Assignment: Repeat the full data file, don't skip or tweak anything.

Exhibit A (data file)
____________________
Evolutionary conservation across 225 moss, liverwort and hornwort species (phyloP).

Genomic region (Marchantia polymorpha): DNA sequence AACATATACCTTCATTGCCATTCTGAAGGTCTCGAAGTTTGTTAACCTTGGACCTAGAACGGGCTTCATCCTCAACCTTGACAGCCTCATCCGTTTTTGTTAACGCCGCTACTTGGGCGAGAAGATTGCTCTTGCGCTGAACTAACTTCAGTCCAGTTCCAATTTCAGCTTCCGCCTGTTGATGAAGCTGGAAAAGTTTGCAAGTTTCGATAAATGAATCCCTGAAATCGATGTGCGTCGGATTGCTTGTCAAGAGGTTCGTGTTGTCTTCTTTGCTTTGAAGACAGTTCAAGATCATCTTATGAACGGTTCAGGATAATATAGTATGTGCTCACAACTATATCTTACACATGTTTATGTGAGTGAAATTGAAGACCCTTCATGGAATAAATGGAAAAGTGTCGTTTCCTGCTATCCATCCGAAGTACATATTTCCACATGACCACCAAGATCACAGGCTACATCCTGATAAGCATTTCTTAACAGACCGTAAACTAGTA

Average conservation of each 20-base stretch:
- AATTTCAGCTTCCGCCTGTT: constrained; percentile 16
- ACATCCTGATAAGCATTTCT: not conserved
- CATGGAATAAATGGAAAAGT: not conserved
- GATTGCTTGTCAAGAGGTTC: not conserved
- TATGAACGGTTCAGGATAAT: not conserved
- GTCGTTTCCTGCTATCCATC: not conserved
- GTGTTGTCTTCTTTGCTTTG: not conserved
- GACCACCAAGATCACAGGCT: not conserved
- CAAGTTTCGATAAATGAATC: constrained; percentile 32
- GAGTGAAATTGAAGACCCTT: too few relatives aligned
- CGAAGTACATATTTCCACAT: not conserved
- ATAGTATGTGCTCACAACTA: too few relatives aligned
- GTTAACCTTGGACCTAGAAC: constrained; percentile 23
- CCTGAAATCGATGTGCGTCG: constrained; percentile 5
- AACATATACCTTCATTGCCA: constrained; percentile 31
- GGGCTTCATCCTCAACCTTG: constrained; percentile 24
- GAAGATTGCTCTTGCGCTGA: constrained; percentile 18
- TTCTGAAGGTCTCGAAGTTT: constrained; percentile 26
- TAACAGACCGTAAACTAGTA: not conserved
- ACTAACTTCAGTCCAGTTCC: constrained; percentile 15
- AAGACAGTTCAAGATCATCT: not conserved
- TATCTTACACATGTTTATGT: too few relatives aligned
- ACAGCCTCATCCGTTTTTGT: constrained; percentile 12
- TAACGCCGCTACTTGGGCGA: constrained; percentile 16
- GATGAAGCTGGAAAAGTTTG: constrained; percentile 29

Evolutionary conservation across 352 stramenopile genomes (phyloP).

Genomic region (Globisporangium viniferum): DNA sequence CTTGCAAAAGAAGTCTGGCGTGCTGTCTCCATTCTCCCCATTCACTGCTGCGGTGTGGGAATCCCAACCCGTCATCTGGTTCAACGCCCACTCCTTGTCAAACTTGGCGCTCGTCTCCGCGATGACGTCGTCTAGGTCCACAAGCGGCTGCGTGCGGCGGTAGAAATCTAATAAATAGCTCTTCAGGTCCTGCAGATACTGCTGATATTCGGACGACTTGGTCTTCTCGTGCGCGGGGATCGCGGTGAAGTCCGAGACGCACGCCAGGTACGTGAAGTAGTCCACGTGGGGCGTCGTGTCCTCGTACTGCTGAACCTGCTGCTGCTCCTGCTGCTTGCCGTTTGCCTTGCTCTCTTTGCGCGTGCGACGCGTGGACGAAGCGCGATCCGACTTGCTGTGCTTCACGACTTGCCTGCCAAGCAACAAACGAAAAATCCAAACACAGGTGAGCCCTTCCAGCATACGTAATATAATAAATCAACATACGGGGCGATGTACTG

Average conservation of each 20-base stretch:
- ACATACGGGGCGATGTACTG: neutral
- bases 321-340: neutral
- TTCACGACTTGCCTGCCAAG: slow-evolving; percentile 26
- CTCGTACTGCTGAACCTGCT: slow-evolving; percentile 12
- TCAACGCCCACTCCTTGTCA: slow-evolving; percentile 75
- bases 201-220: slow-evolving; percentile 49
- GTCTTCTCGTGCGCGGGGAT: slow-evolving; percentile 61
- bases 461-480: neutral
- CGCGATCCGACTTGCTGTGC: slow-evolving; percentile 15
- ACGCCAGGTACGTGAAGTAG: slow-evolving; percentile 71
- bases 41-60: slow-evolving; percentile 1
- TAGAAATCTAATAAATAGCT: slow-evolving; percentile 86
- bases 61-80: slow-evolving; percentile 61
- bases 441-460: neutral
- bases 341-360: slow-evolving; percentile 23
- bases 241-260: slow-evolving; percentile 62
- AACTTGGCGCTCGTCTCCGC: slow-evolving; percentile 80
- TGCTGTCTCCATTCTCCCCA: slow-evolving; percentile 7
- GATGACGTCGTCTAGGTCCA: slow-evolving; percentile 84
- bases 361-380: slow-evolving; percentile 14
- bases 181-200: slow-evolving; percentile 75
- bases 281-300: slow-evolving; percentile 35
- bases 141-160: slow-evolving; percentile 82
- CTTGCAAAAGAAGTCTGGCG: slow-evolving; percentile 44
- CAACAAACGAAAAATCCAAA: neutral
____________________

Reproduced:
Evolutionary conservation across 225 moss, liverwort and hornwort species (phyloP).

Genomic region (Marchantia polymorpha): DNA sequence AACATATACCTTCATTGCCATTCTGAAGGTCTCGAAGTTTGTTAACCTTGGACCTAGAACGGGCTTCATCCTCAACCTTGACAGCCTCATCCGTTTTTGTTAACGCCGCTACTTGGGCGAGAAGATTGCTCTTGCGCTGAACTAACTTCAGTCCAGTTCCAATTTCAGCTTCCGCCTGTTGATGAAGCTGGAAAAGTTTGCAAGTTTCGATAAATGAATCCCTGAAATCGATGTGCGTCGGATTGCTTGTCAAGAGGTTCGTGTTGTCTTCTTTGCTTTGAAGACAGTTCAAGATCATCTTATGAACGGTTCAGGATAATATAGTATGTGCTCACAACTATATCTTACACATGTTTATGTGAGTGAAATTGAAGACCCTTCATGGAATAAATGGAAAAGTGTCGTTTCCTGCTATCCATCCGAAGTACATATTTCCACATGACCACCAAGATCACAGGCTACATCCTGATAAGCATTTCTTAACAGACCGTAAACTAGTA

Average conservation of each 20-base stretch:
- AATTTCAGCTTCCGCCTGTT: constrained; percentile 16
- ACATCCTGATAAGCATTTCT: not conserved
- CATGGAATAAATGGAAAAGT: not conserved
- GATTGCTTGTCAAGAGGTTC: not conserved
- TATGAACGGTTCAGGATAAT: not conserved
- GTCGTTTCCTGCTATCCATC: not conserved
- GTGTTGTCTTCTTTGCTTTG: not conserved
- GACCACCAAGATCACAGGCT: not conserved
- CAAGTTTCGATAAATGAATC: constrained; percentile 32
- GAGTGAAATTGAAGACCCTT: too few relatives aligned
- CGAAGTACATATTTCCACAT: not conserved
- ATAGTATGTGCTCACAACTA: too few relatives aligned
- GTTAACCTTGGACCTAGAAC: constrained; percentile 23
- CCTGAAATCGATGTGCGTCG: constrained; percentile 5
- AACATATACCTTCATTGCCA: constrained; percentile 31
- GGGCTTCATCCTCAACCTTG: constrained; percentile 24
- GAAGATTGCTCTTGCGCTGA: constrained; percentile 18
- TTCTGAAGGTCTCGAAGTTT: constrained; percentile 26
- TAACAGACCGTAAACTAGTA: not conserved
- ACTAACTTCAGTCCAGTTCC: constrained; percentile 15
- AAGACAGTTCAAGATCATCT: not conserved
- TATCTTACACATGTTTATGT: too few relatives aligned
- ACAGCCTCATCCGTTTTTGT: constrained; percentile 12
- TAACGCCGCTACTTGGGCGA: constrained; percentile 16
- GATGAAGCTGGAAAAGTTTG: constrained; percentile 29

Evolutionary conservation across 352 stramenopile genomes (phyloP).

Genomic region (Globisporangium viniferum): DNA sequence CTTGCAAAAGAAGTCTGGCGTGCTGTCTCCATTCTCCCCATTCACTGCTGCGGTGTGGGAATCCCAACCCGTCATCTGGTTCAACGCCCACTCCTTGTCAAACTTGGCGCTCGTCTCCGCGATGACGTCGTCTAGGTCCACAAGCGGCTGCGTGCGGCGGTAGAAATCTAATAAATAGCTCTTCAGGTCCTGCAGATACTGCTGATATTCGGACGACTTGGTCTTCTCGTGCGCGGGGATCGCGGTGAAGTCCGAGACGCACGCCAGGTACGTGAAGTAGTCCACGTGGGGCGTCGTGTCCTCGTACTGCTGAACCTGCTGCTGCTCCTGCTGCTTGCCGTTTGCCTTGCTCTCTTTGCGCGTGCGACGCGTGGACGAAGCGCGATCCGACTTGCTGTGCTTCACGACTTGCCTGCCAAGCAACAAACGAAAAATCCAAACACAGGTGAGCCCTTCCAGCATACGTAATATAATAAATCAACATACGGGGCGATGTACTG

Average conservation of each 20-base stretch:
- ACATACGGGGCGATGTACTG: neutral
- bases 321-340: neutral
- TTCACGACTTGCCTGCCAAG: slow-evolving; percentile 26
- CTCGTACTGCTGAACCTGCT: slow-evolving; percentile 12
- TCAACGCCCACTCCTTGTCA: slow-evolving; percentile 75
- bases 201-220: slow-evolving; percentile 49
- GTCTTCTCGTGCGCGGGGAT: slow-evolving; percentile 61
- bases 461-480: neutral
- CGCGATCCGACTTGCTGTGC: slow-evolving; percentile 15
- ACGCCAGGTACGTGAAGTAG: slow-evolving; percentile 71
- bases 41-60: slow-evolving; percentile 1
- TAGAAATCTAATAAATAGCT: slow-evolving; percentile 86
- bases 61-80: slow-evolving; percentile 61
- bases 441-460: neutral
- bases 341-360: slow-evolving; percentile 23
- bases 241-260: slow-evolving; percentile 62
- AACTTGGCGCTCGTCTCCGC: slow-evolving; percentile 80
- TGCTGTCTCCATTCTCCCCA: slow-evolving; percentile 7
- GATGACGTCGTCTAGGTCCA: slow-evolving; percentile 84
- bases 361-380: slow-evolving; percentile 14
- bases 181-200: slow-evolving; percentile 75
- bases 281-300: slow-evolving; percentile 35
- bases 141-160: slow-evolving; percentile 82
- CTTGCAAAAGAAGTCTGGCG: slow-evolving; percentile 44
- CAACAAACGAAAAATCCAAA: neutral